Please give a warm welcome to an author who writes about one my favorite things… WRITING! Welcome Gabriela Periera!
What were you like at school?
I was a total nerd who loved geeking out over weird things like Fibonacci numbers, non-Euclidean geometry and Catullus’ poetry (and yes, for the record, I know how to swear in Latin). As a violin-playing, bilingual, bookish child of Brazilian immigrants, fitting in wasn’t exactly an option so I learned early on to embrace my inner geek.
I was also a bit of a trouble-maker, but not in the way you might think. I didn’t rebel by drinking or smoking or doing whatever teens did to freak out the authority figures. Instead, my personal mission was to challenge and question everyone and everything. I loved playing devil’s
advocate and defy the “establishment” whether it consisted of authority figures or other kids at school. My most victorious moments were when I would craft an irrefutable argument and prove the establishment wrong. I’ve mellowed out a bit since then, but I still have that instigator streak.
Were you good at English?
It depends on what you mean by being “good at English.” I was bookish and started reading really young (like in preschool) but I had no patience for boring things like spelling, writing book reports, or ridiculous homework assignments. Spelling seemed like such a superfluous, cosmetic concern when what I really wanted to do was write down my ideas. Book reports and other such assignments were equally pointless in my mind. After all, if had already the teacher read the book, why was it my job to tell her what it was about or answer those silly questions?
My iconoclastic attitude wound up getting me tossed into remedial English in 3rd grade. Being bilingual sealed the deal because apparently back in the 1980s, speaking another language was considered a learning disability.
In retrospect, though, being in remedial English was the best thing that could have happened to me. It was the only class that met regularly in the computer lab which meant that I learned to touch-type and got good at using a computer before computers became ubiquitous. Given how writing and publishing have evolved over the years, I’d say that those were much more important skills than acing a spelling test or writing a book report on Little House on the Prairie.
When did you decide to become a writer?
It all started in first grade. I was in the school library and I wandered into the “big kids” section. I pulled The Book of Three by Lloyd Alexander off the shelf and started reading. By the time our teacher called us to line up I had read the first chapter and was hooked.
Then a wave of panic came over me. In my first-grader brain, I thought that if I could read the books in the 5th grade section, pretty soon I’d be able to read all the books in the library, and after that all the books in the world. Then I’d have nothing else to read and I’d be bored forever.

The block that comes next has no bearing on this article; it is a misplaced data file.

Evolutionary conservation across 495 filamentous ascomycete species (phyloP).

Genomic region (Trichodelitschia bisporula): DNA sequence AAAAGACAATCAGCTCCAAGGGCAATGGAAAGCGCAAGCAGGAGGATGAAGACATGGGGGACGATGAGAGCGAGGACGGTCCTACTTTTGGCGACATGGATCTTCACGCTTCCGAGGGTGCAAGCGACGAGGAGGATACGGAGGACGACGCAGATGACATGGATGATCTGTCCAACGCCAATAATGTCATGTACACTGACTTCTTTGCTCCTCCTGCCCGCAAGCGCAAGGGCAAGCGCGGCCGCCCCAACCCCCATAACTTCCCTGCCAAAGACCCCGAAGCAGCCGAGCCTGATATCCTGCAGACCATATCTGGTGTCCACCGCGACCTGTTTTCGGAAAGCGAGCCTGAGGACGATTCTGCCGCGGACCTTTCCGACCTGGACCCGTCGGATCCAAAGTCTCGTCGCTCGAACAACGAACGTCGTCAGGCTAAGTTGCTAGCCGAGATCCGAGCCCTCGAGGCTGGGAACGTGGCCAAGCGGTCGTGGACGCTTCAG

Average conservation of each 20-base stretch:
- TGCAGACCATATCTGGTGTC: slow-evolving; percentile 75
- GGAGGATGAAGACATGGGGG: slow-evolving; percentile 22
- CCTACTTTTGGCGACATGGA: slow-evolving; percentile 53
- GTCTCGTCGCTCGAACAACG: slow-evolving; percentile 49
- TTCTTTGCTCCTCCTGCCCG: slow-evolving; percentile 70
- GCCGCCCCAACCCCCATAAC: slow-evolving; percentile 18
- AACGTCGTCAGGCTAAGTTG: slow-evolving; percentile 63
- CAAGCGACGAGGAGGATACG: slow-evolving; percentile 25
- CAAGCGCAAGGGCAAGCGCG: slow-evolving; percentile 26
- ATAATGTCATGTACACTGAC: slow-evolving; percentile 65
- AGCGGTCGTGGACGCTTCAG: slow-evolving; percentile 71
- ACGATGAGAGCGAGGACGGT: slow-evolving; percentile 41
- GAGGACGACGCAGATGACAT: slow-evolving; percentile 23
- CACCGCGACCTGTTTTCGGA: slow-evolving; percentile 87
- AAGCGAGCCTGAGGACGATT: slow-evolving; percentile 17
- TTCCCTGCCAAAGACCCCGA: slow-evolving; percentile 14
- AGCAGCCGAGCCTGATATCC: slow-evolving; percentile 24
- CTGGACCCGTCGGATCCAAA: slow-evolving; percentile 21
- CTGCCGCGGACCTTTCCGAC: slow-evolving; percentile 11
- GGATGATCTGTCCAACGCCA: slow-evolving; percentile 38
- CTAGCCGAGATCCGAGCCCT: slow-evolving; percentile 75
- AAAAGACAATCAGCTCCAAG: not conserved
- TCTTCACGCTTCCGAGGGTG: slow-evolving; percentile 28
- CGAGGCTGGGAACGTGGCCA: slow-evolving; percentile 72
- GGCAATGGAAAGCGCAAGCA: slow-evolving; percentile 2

My teacher noticed I was upset and the next day she introduced a new activity to the class. The idea was we could write and illustrate our own stories, then staple them together like a real book and put them in the book corner. After that, there was only one thing I wanted to do: write.
The conscious decision, though, came much later. In 2007, I decided as a New Year’s resolution that I was going to write. I had no idea what I planned to write, so I decided to go about it methodically and step-by-step. I started doing a writing prompt every single day for the month of January and by the time February came around, I was on a roll. I haven’t stopped since.
How and why did you start DIY MFA?
A year later, in 2008, I wanted to up my writing game but I wasn’t sure what the best next step was, so I did what I thought made the most sense: enroll in an MFA (Master of Fine Arts). I figured after two years of school, I could try to get a teaching job somewhere so I could pay the bills until writing became my full-time gig. Until then I had always pictured myself as a writer who would teach “on the side” and I never imagined how dramatically the tables would turn.
That game-changing moment happened at graduation, when it hit me that the skills I had learned in the MFA—writing, reading, critiquing, etc.– were all things you could learn on your own, outside of school. Any writer could teach themselves those skills if they had patience, persistence, and a plan. It’s not like MFA programs had some trade secret or “formula” for becoming a better writer.
After this lightbulb moment, I went home and mulled this ides over, then started sketching what a do-it-yourself version of an MFA would look like. After a few weeks of noodling, I had a foundation figured out for what would later become DIY MFA.
So, how DO you DIY your MFA?
Simple: you write, you read, and you develop your own personal writing community.
In the traditional MFA, the writing component happens when you submit pieces to your workshop for critique. Also, most MFA programs have a thesis semester where a writer crafts a manuscript in their chosen niche. The reading component occurs in literature classes, not unlike ones you might take in college as an English major. Finally, the community aspect happens in the workshop as you give and receive critique, and also via readings or panel discussions sponsored by the writing department. MFA programs offer a one-stop-shop where writers can get all of these components in the same place, but you can also recreate that experience outside academia.
At DIY MFA we believe in writing with focus, reading with purpose, and building community. Writing, of course, happens every time you put your pen to the page and crank out those words. Reading with purpose means not just reading broadly, but with an eye toward improving your own craft. And while building community does involve giving and receiving critique, it also means learning about the publishing industry (both traditional and indie) and mastering all those other business-y topics that they don’t often teach in an MFA program.